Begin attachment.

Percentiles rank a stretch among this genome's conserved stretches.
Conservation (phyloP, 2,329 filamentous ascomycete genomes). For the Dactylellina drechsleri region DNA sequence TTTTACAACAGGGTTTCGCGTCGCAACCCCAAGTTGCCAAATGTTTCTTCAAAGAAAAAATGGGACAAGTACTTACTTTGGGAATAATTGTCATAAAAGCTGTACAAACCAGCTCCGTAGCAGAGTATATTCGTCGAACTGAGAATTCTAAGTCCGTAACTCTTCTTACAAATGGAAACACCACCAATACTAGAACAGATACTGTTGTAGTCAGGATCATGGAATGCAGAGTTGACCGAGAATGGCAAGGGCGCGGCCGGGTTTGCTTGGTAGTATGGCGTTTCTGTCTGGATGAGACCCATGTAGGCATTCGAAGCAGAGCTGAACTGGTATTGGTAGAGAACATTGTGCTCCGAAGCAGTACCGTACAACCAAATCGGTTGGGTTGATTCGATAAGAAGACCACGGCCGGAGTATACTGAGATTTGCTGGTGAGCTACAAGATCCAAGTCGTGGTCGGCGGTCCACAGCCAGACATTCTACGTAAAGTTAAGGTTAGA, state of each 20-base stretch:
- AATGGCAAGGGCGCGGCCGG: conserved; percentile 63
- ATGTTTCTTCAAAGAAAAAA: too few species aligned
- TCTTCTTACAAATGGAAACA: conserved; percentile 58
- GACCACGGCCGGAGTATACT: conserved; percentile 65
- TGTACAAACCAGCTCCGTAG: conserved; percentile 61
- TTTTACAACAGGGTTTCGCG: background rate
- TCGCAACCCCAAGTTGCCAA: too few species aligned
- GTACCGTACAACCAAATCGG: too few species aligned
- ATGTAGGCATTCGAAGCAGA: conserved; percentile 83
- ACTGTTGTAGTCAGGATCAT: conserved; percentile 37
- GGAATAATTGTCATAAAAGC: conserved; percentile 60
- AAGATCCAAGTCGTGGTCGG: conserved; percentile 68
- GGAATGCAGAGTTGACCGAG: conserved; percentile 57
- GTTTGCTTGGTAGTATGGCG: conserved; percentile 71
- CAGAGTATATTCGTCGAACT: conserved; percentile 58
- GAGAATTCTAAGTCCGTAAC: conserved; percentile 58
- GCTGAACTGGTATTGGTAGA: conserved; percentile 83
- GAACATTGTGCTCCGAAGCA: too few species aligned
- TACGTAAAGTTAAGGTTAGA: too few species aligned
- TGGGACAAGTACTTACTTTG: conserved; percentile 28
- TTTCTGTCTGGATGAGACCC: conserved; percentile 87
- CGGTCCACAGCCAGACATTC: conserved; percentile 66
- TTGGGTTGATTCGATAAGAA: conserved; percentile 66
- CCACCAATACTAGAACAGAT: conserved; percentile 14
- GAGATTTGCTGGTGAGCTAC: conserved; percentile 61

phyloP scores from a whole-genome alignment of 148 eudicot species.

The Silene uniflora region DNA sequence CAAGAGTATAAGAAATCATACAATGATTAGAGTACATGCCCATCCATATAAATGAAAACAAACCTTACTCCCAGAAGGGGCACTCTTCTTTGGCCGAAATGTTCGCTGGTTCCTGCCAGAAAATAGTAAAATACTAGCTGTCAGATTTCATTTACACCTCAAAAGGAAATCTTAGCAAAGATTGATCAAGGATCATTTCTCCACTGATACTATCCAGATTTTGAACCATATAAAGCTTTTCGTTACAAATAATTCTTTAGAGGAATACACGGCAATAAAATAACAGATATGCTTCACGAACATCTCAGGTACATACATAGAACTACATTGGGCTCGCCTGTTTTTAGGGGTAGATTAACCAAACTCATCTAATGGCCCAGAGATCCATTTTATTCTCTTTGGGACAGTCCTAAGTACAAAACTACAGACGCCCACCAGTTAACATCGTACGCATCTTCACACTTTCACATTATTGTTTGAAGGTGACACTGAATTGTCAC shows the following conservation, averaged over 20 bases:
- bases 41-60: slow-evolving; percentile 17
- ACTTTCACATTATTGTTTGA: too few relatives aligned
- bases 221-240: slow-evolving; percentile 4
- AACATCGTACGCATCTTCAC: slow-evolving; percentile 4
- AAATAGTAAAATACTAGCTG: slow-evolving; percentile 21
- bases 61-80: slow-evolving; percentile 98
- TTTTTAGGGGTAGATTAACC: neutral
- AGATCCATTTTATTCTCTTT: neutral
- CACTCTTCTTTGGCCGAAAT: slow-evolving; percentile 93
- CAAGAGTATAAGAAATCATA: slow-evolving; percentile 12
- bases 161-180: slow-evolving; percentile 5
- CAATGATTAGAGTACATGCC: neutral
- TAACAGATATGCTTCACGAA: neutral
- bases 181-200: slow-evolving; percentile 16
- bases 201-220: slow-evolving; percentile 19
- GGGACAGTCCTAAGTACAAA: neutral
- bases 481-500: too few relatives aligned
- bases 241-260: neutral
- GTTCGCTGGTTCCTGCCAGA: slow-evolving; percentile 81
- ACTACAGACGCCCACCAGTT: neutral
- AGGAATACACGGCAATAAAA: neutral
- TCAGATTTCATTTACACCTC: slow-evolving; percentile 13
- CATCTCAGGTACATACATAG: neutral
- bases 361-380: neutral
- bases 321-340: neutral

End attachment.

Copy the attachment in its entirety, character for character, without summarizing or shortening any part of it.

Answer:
Percentiles rank a stretch among this genome's conserved stretches.
Conservation (phyloP, 2,329 filamentous ascomycete genomes). For the Dactylellina drechsleri region DNA sequence TTTTACAACAGGGTTTCGCGTCGCAACCCCAAGTTGCCAAATGTTTCTTCAAAGAAAAAATGGGACAAGTACTTACTTTGGGAATAATTGTCATAAAAGCTGTACAAACCAGCTCCGTAGCAGAGTATATTCGTCGAACTGAGAATTCTAAGTCCGTAACTCTTCTTACAAATGGAAACACCACCAATACTAGAACAGATACTGTTGTAGTCAGGATCATGGAATGCAGAGTTGACCGAGAATGGCAAGGGCGCGGCCGGGTTTGCTTGGTAGTATGGCGTTTCTGTCTGGATGAGACCCATGTAGGCATTCGAAGCAGAGCTGAACTGGTATTGGTAGAGAACATTGTGCTCCGAAGCAGTACCGTACAACCAAATCGGTTGGGTTGATTCGATAAGAAGACCACGGCCGGAGTATACTGAGATTTGCTGGTGAGCTACAAGATCCAAGTCGTGGTCGGCGGTCCACAGCCAGACATTCTACGTAAAGTTAAGGTTAGA, state of each 20-base stretch:
- AATGGCAAGGGCGCGGCCGG: conserved; percentile 63
- ATGTTTCTTCAAAGAAAAAA: too few species aligned
- TCTTCTTACAAATGGAAACA: conserved; percentile 58
- GACCACGGCCGGAGTATACT: conserved; percentile 65
- TGTACAAACCAGCTCCGTAG: conserved; percentile 61
- TTTTACAACAGGGTTTCGCG: background rate
- TCGCAACCCCAAGTTGCCAA: too few species aligned
- GTACCGTACAACCAAATCGG: too few species aligned
- ATGTAGGCATTCGAAGCAGA: conserved; percentile 83
- ACTGTTGTAGTCAGGATCAT: conserved; percentile 37
- GGAATAATTGTCATAAAAGC: conserved; percentile 60
- AAGATCCAAGTCGTGGTCGG: conserved; percentile 68
- GGAATGCAGAGTTGACCGAG: conserved; percentile 57
- GTTTGCTTGGTAGTATGGCG: conserved; percentile 71
- CAGAGTATATTCGTCGAACT: conserved; percentile 58
- GAGAATTCTAAGTCCGTAAC: conserved; percentile 58
- GCTGAACTGGTATTGGTAGA: conserved; percentile 83
- GAACATTGTGCTCCGAAGCA: too few species aligned
- TACGTAAAGTTAAGGTTAGA: too few species aligned
- TGGGACAAGTACTTACTTTG: conserved; percentile 28
- TTTCTGTCTGGATGAGACCC: conserved; percentile 87
- CGGTCCACAGCCAGACATTC: conserved; percentile 66
- TTGGGTTGATTCGATAAGAA: conserved; percentile 66
- CCACCAATACTAGAACAGAT: conserved; percentile 14
- GAGATTTGCTGGTGAGCTAC: conserved; percentile 61

phyloP scores from a whole-genome alignment of 148 eudicot species.

The Silene uniflora region DNA sequence CAAGAGTATAAGAAATCATACAATGATTAGAGTACATGCCCATCCATATAAATGAAAACAAACCTTACTCCCAGAAGGGGCACTCTTCTTTGGCCGAAATGTTCGCTGGTTCCTGCCAGAAAATAGTAAAATACTAGCTGTCAGATTTCATTTACACCTCAAAAGGAAATCTTAGCAAAGATTGATCAAGGATCATTTCTCCACTGATACTATCCAGATTTTGAACCATATAAAGCTTTTCGTTACAAATAATTCTTTAGAGGAATACACGGCAATAAAATAACAGATATGCTTCACGAACATCTCAGGTACATACATAGAACTACATTGGGCTCGCCTGTTTTTAGGGGTAGATTAACCAAACTCATCTAATGGCCCAGAGATCCATTTTATTCTCTTTGGGACAGTCCTAAGTACAAAACTACAGACGCCCACCAGTTAACATCGTACGCATCTTCACACTTTCACATTATTGTTTGAAGGTGACACTGAATTGTCAC shows the following conservation, averaged over 20 bases:
- bases 41-60: slow-evolving; percentile 17
- ACTTTCACATTATTGTTTGA: too few relatives aligned
- bases 221-240: slow-evolving; percentile 4
- AACATCGTACGCATCTTCAC: slow-evolving; percentile 4
- AAATAGTAAAATACTAGCTG: slow-evolving; percentile 21
- bases 61-80: slow-evolving; percentile 98
- TTTTTAGGGGTAGATTAACC: neutral
- AGATCCATTTTATTCTCTTT: neutral
- CACTCTTCTTTGGCCGAAAT: slow-evolving; percentile 93
- CAAGAGTATAAGAAATCATA: slow-evolving; percentile 12
- bases 161-180: slow-evolving; percentile 5
- CAATGATTAGAGTACATGCC: neutral
- TAACAGATATGCTTCACGAA: neutral
- bases 181-200: slow-evolving; percentile 16
- bases 201-220: slow-evolving; percentile 19
- GGGACAGTCCTAAGTACAAA: neutral
- bases 481-500: too few relatives aligned
- bases 241-260: neutral
- GTTCGCTGGTTCCTGCCAGA: slow-evolving; percentile 81
- ACTACAGACGCCCACCAGTT: neutral
- AGGAATACACGGCAATAAAA: neutral
- TCAGATTTCATTTACACCTC: slow-evolving; percentile 13
- CATCTCAGGTACATACATAG: neutral
- bases 361-380: neutral
- bases 321-340: neutral